First Look Friday: XL Middleton Flies His Boogie-Funk Flag High
“I’m not looking to be ‘retro’ or recreate the exact sound of 1983 or whatever. That nostalgia will get the plane off the ground but it won’t keep it in the air, you know?”
These wise words come from XL Middleton, a Pasadena-bred funk producer whose knack for blending sounds past and present is arriving right on time. Mid-tempo drum loops, wonky synth bass and G-funk melody lines are key elements of his sound, which, he stresses, is anything but a yearning for the past. In truth it’s a small revolution. At a time when all young artists (much less mid-tempo boogie revivalists) are being forced to up their sameness, Middleton has made a firm stand and has the sonic good to back himself up. Okayplayer spoke with the producer and secured the world premiere of not one but two brand-new cuts–the funky “Bumpin” and the extremely funky “You Know It’s True” off his upcoming LP Tap Water (which you can pre-order here) Read on, funky ones.
OKP: Who is XL Middleton? Please introduce yourself to the nice people. What’s your government name, hometown, zodiac sign, favorite ice cream, name of your first pet?
XL: XL Middleton, known to some as Matthew Middleton. I’m a funk artist/producer from the city of Pasadena, CA. Here to make my contribution towards this modern funk movement and do all I can do to open ears, eyes and minds to what I think is one of the most vibrant musical movements to take place in the last few decades. And, oh yeah, Baskin Robbins peanut butter and chocolate for life.
OKP: What’s the musical environment like in your hometown? Is there a community/collective that’s helped nurture these grooves? are you part of a scene or a renegade of boogie?
XL: Pasadena is a part of the world that is Los Angeles, both culturally and geographically, but we’ve got our own thing as a city. It’s a city that’s always been oriented towards the arts, so there’s been no shortage of musicians coming from Pasadena, from Van Halen to Shanice Wilson to Bootie Brown from The Pharcyde, all the way up to contemporary artists like Hodgy Beats and of course Dam. The thing was that it never coalesced into an actual music scene in Pasadena. You had a bunch of guys making music, but there was no cohesive sound, not too many people releasing physical copies of their stuff beyond dubbed tapes and burnt CD’s, there were hardly any venues where people could take their music and show it to the community, so it’s like, the only people from Pasadena who have been able to get heard beyond the city limits were the ones who weren’t scared to travel past them. We’re right next to the number one city in the world for entertainment! How are you not gonna go out to LA and do your thing? In some ways, I do feel like a renegade of the funk. I feel like my brand of funk sometimes scares people that are used to the smoother, two-step, disco strut kind of thing. But, that’s certainly not the intention. I’m just a California dude, raised on carne asada and Zapp & Roger and I guess what I do reflects that.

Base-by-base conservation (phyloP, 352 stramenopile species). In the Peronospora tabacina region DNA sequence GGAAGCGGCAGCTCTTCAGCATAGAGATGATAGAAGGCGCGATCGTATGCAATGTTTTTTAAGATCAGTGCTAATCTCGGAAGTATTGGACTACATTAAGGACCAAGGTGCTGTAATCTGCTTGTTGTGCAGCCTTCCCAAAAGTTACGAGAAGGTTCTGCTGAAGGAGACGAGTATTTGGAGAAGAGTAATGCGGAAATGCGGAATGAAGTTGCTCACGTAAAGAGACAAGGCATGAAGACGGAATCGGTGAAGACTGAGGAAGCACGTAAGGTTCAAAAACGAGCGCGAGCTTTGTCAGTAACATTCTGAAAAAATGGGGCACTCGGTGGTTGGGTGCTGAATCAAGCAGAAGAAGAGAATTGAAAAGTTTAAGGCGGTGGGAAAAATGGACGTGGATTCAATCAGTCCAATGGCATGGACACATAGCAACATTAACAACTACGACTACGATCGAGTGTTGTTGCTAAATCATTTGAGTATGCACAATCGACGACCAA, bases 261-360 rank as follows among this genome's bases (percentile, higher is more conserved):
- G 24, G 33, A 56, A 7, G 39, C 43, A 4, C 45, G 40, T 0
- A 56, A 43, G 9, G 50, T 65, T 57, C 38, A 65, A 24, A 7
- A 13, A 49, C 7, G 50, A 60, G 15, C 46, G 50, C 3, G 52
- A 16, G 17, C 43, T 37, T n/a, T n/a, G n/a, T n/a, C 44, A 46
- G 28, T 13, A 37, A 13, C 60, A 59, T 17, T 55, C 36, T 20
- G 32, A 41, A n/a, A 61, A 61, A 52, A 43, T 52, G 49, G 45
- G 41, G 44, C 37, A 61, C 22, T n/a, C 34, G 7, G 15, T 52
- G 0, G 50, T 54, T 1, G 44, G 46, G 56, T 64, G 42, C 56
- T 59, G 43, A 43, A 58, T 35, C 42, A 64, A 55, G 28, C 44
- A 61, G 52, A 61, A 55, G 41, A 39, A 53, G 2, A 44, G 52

OKP: Do you consider yourself part of the post-millenial boogie brotherhood that includes the likes of Dam-Funk, Tuxedo and Chromeo, What’s your take on the phenomenon?
XL: Absolutely. I think modern funk is a thing that was bound to hit on a large scale because it feels so much like music you’re already familiar with, only with a twist. It’s reminiscent of the whole house thing because of the beats per minute, and the general concept of taking one riff, or ‘vamp,’ and just building on it. And then there’s also something in it that reminds you of hip hop, the way the drums are programmed, the way that it’s often slowed down to that sizzling midtempo, that’s the 90’s g-funk influence in there. Of course, modern funk reminds you of hip hop because hip hop reminds you of funk, if you really wanna expand on the full history of it. So I can definitely say, in terms of what I’m doing, I’m taking those blueprints that were laid out by 80’s funk artists and 90’s west coast rap, and turning it into something that’s new and progressive. It’s important to me to have that futuristic vision. I’m not looking to be ‘retro’ or recreate the exact sound of 1983 or whatever. That nostalgia will get the plane off the ground but it won’t keep it in the air, you know? And I think that idea, of constantly innovating, is something that all of us modern funksters share.
OKP: On that same note, are there some old school boogie cats that you love, that we should make sure we’re up on?
XL: Well, I just think it’s important to know the most seminal artists, that ones that released album after album of influential boogie music. If you know what’s up with Cameo, Con Funk Shun, Zapp, One Way, Bar Kays, The Whispers, Starpoint, groups like that, that’s all you really need to understand the roots. There’s a lot of record geeks touting these rare $300 records and a lot of them aren’t even that great. If you’re looking to scratch a little bit under the surface, I recommend getting both Ebonee Webb albums, and definitely look into all the lesser-known spinoff acts that Roger Troutman produced, such as New Horizons and The Human Body.